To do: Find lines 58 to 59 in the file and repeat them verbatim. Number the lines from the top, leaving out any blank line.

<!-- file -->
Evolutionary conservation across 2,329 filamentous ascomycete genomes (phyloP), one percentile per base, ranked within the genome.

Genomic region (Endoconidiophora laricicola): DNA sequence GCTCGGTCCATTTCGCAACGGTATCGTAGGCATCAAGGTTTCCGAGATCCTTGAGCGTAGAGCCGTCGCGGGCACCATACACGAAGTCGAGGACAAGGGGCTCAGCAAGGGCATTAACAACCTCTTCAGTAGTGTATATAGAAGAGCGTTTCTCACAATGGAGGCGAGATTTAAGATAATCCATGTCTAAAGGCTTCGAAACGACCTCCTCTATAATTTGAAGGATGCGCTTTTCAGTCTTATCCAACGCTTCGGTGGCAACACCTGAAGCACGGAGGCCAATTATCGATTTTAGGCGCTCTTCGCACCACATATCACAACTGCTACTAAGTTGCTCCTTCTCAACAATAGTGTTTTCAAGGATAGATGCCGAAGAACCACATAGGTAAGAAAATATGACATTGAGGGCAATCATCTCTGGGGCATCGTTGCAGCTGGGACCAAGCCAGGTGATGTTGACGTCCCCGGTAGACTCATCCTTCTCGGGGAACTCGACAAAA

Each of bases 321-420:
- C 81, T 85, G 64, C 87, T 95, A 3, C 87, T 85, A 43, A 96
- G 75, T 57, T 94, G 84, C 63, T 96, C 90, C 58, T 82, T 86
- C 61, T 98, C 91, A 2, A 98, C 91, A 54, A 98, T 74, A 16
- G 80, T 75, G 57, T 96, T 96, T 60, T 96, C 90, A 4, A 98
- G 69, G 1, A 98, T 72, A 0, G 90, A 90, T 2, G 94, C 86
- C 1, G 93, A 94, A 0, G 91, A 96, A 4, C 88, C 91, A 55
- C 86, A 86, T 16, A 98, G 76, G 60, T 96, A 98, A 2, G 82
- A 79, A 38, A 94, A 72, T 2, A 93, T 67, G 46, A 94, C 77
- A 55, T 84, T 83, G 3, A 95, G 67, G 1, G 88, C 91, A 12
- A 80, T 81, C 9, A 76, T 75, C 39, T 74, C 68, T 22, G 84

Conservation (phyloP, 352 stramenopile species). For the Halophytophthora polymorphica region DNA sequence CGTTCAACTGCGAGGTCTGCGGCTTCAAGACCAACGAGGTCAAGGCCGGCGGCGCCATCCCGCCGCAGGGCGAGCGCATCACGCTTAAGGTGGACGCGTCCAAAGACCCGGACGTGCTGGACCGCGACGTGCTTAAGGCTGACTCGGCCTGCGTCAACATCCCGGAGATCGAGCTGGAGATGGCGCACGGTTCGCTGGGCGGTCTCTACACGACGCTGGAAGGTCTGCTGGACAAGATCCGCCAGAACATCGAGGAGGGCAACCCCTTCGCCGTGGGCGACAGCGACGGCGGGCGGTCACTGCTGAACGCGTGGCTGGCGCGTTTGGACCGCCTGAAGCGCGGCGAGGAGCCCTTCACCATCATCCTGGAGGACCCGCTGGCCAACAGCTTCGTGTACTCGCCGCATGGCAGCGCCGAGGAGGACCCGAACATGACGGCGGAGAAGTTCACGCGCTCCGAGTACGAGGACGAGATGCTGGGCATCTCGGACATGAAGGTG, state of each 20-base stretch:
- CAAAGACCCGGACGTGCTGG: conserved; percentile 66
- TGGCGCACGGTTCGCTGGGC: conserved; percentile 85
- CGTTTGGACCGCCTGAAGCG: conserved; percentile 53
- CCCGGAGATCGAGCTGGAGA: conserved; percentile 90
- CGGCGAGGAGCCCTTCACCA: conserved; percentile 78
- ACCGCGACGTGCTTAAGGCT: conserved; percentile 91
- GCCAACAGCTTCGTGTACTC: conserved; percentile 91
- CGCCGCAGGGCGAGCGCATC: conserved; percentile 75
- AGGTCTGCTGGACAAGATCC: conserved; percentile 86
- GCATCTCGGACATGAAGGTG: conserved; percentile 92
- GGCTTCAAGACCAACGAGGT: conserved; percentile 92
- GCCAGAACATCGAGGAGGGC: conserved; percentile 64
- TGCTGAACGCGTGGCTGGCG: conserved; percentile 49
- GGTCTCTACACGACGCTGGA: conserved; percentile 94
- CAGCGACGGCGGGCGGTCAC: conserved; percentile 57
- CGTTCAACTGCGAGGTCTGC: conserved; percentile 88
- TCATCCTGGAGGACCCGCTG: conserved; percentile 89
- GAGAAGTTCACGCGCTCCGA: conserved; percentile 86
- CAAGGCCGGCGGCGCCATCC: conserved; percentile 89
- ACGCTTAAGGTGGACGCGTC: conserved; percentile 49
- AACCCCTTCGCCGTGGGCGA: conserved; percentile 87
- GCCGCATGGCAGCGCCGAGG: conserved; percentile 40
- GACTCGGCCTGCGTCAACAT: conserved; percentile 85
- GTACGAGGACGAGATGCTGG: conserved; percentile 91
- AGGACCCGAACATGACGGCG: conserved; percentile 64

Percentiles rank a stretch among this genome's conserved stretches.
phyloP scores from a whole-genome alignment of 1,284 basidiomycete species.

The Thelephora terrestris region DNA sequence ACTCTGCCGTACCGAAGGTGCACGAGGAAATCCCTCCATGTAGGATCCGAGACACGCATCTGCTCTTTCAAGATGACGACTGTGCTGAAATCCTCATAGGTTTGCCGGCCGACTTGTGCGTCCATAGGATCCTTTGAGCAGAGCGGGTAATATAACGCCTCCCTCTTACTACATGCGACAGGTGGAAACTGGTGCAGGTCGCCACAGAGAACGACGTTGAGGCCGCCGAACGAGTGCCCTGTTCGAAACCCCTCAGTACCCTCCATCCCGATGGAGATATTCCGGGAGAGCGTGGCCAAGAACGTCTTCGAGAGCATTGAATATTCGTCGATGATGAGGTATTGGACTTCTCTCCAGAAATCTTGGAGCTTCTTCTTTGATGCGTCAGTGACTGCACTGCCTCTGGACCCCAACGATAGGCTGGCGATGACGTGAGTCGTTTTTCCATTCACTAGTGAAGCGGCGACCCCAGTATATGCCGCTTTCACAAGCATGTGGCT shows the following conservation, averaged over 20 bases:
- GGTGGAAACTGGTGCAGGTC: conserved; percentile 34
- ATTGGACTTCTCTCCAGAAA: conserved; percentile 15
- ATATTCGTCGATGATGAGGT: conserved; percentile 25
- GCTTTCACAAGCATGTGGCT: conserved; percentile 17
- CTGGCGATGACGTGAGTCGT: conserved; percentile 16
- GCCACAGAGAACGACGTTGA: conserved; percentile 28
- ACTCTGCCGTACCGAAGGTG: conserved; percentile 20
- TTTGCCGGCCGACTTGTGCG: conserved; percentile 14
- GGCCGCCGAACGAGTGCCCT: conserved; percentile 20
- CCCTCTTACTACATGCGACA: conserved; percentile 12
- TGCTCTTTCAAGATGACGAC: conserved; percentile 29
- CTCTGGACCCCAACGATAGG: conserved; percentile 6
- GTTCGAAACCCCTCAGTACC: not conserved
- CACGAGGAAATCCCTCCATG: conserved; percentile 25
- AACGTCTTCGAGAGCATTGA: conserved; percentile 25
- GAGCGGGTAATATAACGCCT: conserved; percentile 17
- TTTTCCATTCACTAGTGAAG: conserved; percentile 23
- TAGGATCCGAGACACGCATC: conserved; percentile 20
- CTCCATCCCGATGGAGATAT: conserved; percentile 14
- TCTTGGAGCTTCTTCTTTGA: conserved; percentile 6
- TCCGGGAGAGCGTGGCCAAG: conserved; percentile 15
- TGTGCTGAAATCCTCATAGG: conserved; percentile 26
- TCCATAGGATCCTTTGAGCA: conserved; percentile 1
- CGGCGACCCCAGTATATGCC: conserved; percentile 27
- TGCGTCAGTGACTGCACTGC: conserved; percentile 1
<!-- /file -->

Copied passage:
- GAGCGGGTAATATAACGCCT: conserved; percentile 17
- TTTTCCATTCACTAGTGAAG: conserved; percentile 23